One must fight back against the totalitarian mentality of those in the CULT of “government” who want to attempt to control every aspect of our lives at all costs to our freedom. Use your Natural Veto Power as a living human being and say NO to this. Fight these charges in court. File counter charges against officers, prosecutors, court staff, government members and staff, and judges who implement this draconian police state tactic of control over you.

  4. John says:
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    Holy Cow! We need bluetooth now more then ever!

  5. Ed says:
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    So I guess fiddling with your car’s radio is now illegal…

  6. Jubal says:
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    Peter, by your absolutely over the top post it is quite apparent you use your cell phone allot while driving, text message while driving too?

    Just a few days ago I saw an idiot run a red while text messaging then damn near hit a pedestrian(whom also wasn’t paying much attention)

    Yes this is a blanket law, but I think it is a good one that will save lives.

    Quit whining and pull over to take phone calls.

  7. Don says:
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    What about truckers and R.V.drivers and their c.b.’s ?

  8. andrew says:
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    This is unbelievably stupid. How am I supposed to change the song I’m listening to on my phone? Apparently I have to pull over now if I want to skip a song, or switch to a different music folder. This is something that takes about 4 or 5 seconds and now it’s illegal. I can understand if you’re some moron yakking on your phone, or texting, but not simply holding the phone. This has to be one of the stupidest laws EVER passed.

  9. GD Star Rating
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    Actually I don’t text while driving. Cell phone use isn’t a problem when paying attention to the road as the main priority.

    Yes, there are idiots out there driving and taking away their cell phone while they are driving won’t change their bad road habits. They’ll still do the crazy stuff like unannounced u-turns in the middle of intersections or yelling at their passengers or whatever they do or weaving in traffic while driving slow or making fast stops or not driving in their lane.

    You can’t punish us good drivers because the others are whacked in the head or half a sleep or drunk or high or medicated or angry. You need to address the whacked in the head drivers directly for dangerous driving.

    Casting a wide net is illegal as it assumes we are all criminals.

    So Jubal get the “idiot who ran the red” for running the red! Did you get his plate number and report him? If not why not? Don’t punish me or the rest of us for HIS or your crime Jubal!

    By the way don’t tell me to to shut up Jubal, you don’t have that right. You can be a lemming and bow down and have your rights curtailed willy nilly at the whim of the power brokers all you want but don’t force the rest of us to take it in the end as you again don’t have that right to abridge our freedom.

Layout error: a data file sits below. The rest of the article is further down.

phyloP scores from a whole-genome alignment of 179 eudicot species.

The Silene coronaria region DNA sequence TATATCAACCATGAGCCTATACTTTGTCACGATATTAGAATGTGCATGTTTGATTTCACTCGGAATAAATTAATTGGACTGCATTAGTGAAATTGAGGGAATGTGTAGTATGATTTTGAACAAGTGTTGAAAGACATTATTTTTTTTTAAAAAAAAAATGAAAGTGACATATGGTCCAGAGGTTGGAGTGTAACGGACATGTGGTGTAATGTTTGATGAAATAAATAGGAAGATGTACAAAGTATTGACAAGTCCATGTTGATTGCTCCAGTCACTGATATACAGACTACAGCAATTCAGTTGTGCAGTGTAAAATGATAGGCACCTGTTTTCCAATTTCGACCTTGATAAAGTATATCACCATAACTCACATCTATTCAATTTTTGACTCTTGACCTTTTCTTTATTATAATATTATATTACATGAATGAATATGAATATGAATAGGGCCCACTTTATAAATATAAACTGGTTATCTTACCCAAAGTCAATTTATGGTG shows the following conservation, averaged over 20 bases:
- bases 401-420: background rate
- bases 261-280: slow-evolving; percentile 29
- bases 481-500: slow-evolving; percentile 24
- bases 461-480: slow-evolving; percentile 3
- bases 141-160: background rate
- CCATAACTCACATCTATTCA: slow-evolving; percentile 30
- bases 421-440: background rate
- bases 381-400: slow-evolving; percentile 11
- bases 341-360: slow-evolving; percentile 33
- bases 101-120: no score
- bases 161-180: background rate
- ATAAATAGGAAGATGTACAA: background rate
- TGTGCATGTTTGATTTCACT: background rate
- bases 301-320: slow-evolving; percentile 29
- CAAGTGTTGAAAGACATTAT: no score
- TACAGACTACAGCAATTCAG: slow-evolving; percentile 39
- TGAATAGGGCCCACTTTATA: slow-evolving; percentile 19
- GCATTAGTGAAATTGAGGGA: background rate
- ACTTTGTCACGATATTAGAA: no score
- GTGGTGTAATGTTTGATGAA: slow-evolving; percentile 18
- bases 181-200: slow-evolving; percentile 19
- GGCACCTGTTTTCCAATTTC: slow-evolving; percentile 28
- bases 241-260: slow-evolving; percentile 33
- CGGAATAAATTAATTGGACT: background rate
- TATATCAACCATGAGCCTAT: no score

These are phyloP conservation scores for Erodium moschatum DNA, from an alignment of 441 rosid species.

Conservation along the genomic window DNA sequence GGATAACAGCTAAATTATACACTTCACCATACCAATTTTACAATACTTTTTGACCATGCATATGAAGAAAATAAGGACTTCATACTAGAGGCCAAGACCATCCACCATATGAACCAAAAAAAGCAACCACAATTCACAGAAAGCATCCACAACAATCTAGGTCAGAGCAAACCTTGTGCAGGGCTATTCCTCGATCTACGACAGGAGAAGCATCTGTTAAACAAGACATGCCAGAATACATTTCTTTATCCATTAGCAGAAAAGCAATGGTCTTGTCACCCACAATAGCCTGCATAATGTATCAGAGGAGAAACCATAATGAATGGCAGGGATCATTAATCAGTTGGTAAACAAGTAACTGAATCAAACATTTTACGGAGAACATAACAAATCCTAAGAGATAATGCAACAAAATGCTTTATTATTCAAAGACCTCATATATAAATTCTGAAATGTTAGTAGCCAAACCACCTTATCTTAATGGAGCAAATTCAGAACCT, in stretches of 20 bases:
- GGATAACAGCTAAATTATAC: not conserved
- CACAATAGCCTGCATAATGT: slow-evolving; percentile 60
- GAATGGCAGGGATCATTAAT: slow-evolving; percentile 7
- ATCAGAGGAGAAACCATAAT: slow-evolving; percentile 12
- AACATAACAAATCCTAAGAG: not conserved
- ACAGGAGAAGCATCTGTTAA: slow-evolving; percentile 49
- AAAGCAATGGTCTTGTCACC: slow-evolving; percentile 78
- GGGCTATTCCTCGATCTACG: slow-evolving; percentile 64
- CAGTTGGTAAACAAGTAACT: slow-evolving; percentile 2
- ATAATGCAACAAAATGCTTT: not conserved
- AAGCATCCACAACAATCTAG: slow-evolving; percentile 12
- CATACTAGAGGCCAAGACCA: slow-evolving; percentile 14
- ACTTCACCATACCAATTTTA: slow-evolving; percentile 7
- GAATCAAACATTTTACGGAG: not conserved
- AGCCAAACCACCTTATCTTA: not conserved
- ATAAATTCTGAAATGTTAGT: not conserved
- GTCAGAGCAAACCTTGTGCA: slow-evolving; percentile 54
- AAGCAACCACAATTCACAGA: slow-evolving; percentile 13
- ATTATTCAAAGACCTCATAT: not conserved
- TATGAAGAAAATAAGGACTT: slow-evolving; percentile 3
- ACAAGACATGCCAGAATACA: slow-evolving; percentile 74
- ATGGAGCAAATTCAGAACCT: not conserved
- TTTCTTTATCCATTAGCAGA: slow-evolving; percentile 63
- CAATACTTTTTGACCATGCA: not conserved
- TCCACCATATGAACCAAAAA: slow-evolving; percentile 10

Truckers, taxis and commercial two way radio operators along with police, emergency crews, etc… are magically exempt somehow from these unproven alleged effects of diminished ability to drive and communicate. Magic thus invalid. In fact the fact that they are exempt is a defense against this unjust law! Since they can drive safe so can I! In fact I’m a safe driver!

    If the police fail to cite themselves for their own use of communications or computer gear while they are driving they are saying they are special people who deserve better treatment than others and are above equality in the law. Typical.

    Treating one group as better than another leads to abuses. This unjust and unconstitutional law will fracture society even more than it is.

    It shall be interesting to see how it falls apart.

    My full comment is here: http://pathstoknowledge.net/2010/01/04/police-state-deepens-in-british-columba-with-anti-cell-phone-laws

  10. GD Star Rating
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    I do agree that texting,etc distracts one’s attiontion, to what going on around you when your driving.I belive there is still the law on the books in regards to driving with both hand on wheel, except to shift gears etc, in regsrd to operate of car. then we are doing same thing drinking coffee, eating burger,and the list can go on and on.Fireman police, emergency drivers,this inplying that they are trained experts, yet the rest of us are not capable of doing same thing.SO four cops can trazer an older man five times and same they feared for they life’s.If there men are breaking down my door and I use large knife steel bar I’m in the wrong, as I used greater force. The mian reasoning to this is you or some one esle could be hurt, like bike helmets,seat belts ansd so on, Guess next week no skiing, skydiving, swining,playing of golf, and why not no more hockey as all actions could injure you or someone else.the goverment has been taxing the smoker to and early grave, yet again they do just ban it as OH NO we the goverment would lost to much in taxs and too many people out of work. Again they say they are deserve so much more in wages an golden hand shake pensions. When are we the people going to demand wise and smart men and women to be there to guide the’re countrymen in making well throught out choice’s in what we the people want and need not what a few select in the ruling goverment think and order the rest of party in power to push it thougt and call that a democredit ruling party. So I’m going to sign off with a statement I’ve come too beleive in those few that destory one another to get said power’ should be banned from doing so as the’re more dangerous to us as leader then all cellphone drivers.

  11. Corey says:
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    I’m an Albertan and I want a cellphone law here just like B.C. and Saskatchewan. I don’t get the whining over this. Because I don’t use a cell phone while driving I’m more aware. I’ve actually avoided about 10 collisions with others who were using cell phones. If I were distracted by the phone as well, one or more of those avoidances would have been a collision. This is no different than the seatbelt law. We shouldn’t need a law but without it, there would be many more injuries. So buckle up and shut up!

  12. Scott says:
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    Hey Peter William Lount,